In preparation for an essay I’ll be writing for the National Book Critics Circle blog, Critical Mass, I’ve dusted off my copy of White Teeth: A Novel, gifted to me by my friend Donna Daley-Clarke (whose amazing novel Lazy Eye came out in March from MacAdam/Cage) when I was living in London, at about the time of publication in 2000. I remember it as being “very London now” and am curious to see what I think of it reading it for the second time in my sub-tropical island home. So far so good, as the first few lines of the book nearly reach out and grab your attention with two firm, funny, and dexterous fists–so good I had to share:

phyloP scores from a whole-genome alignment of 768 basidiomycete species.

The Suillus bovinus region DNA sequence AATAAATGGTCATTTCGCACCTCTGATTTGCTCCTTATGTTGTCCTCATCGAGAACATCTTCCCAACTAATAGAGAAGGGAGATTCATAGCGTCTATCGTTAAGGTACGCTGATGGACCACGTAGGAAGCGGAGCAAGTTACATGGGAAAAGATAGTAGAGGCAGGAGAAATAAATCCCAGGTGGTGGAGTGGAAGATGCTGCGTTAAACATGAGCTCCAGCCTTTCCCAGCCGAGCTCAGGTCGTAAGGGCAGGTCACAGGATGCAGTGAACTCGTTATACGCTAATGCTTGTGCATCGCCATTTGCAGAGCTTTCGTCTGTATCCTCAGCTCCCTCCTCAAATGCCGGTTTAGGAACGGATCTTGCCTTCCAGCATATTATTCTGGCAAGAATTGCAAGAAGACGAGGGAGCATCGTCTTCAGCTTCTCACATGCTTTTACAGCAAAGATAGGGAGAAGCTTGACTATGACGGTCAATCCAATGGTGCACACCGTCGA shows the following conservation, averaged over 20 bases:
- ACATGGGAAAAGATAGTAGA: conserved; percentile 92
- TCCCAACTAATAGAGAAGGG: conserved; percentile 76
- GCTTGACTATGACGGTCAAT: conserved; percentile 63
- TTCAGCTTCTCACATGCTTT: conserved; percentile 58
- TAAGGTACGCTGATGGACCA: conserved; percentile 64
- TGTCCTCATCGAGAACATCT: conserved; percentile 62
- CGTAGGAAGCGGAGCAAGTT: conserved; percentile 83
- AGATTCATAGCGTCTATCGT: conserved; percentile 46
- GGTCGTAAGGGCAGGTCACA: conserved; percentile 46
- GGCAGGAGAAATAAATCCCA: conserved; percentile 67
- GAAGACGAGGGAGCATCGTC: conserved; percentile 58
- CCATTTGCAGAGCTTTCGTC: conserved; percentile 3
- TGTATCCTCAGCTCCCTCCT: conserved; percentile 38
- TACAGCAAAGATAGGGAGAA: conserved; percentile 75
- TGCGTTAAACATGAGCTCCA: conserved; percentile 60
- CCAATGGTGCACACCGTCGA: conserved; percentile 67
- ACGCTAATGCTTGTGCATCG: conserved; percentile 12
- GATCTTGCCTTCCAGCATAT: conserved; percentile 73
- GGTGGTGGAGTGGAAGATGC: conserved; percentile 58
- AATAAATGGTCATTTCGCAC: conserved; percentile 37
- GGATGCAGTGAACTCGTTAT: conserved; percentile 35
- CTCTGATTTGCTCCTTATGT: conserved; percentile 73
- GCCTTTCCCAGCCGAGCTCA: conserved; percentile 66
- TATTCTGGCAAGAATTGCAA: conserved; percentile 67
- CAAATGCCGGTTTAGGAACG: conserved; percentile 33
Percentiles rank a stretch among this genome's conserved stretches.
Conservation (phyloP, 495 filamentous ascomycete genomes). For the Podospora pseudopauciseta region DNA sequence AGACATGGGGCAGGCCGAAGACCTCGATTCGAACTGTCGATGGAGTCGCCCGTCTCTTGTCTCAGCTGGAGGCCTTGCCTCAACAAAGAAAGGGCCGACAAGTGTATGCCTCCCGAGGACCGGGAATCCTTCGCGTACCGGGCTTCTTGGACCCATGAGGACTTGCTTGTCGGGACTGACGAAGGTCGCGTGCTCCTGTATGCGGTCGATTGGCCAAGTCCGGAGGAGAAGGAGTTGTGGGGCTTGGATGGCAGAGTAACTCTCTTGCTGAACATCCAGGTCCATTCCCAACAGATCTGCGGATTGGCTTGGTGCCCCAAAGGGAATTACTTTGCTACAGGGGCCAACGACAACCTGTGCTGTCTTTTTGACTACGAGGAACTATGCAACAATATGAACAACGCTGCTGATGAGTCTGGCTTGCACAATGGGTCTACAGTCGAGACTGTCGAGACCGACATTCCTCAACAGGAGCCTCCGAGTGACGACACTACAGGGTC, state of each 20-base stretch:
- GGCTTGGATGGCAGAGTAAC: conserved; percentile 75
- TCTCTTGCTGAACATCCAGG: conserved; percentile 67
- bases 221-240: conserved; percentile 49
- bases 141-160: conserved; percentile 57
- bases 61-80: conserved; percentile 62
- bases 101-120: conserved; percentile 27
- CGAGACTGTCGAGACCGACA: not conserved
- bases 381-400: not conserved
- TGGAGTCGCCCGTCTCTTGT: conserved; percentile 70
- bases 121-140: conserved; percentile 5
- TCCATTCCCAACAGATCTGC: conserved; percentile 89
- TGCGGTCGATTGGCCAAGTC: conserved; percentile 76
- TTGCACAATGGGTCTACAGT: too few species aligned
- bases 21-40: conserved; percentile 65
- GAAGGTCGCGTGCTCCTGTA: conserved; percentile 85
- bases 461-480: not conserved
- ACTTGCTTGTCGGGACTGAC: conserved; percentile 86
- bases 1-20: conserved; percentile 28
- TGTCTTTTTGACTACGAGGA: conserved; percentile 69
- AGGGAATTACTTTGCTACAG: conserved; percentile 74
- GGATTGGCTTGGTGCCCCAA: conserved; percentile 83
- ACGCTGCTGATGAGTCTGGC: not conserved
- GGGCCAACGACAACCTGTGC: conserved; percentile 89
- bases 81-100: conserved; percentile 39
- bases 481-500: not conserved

“Early in the morning, late in the century, Cricklewood Broadway. At 06.27 hours on 1 January 1975, Archie Archibald Jones was dressed in corduroy and sat in a fume-filled Cavalier Musketeer Estate face down on the steering wheel, hoping the judgement would not be too heavy upon him. He lay forward in a prostrate cross, jaw slack, arms splayed either side like some fallen angel; scrunched up in each fist he held his army service medals (left) and his marriage license (right), for he had decided to take his mistakes with him. A little green light flashed in his eye, signalling a right turn he had resolved never to make. He was resigned to it. He was prepared for it. He had flipped a coin and stood staunchly by its conclusions. This was a decided-upon suicide. In fact it was a New Year’s resolution.”

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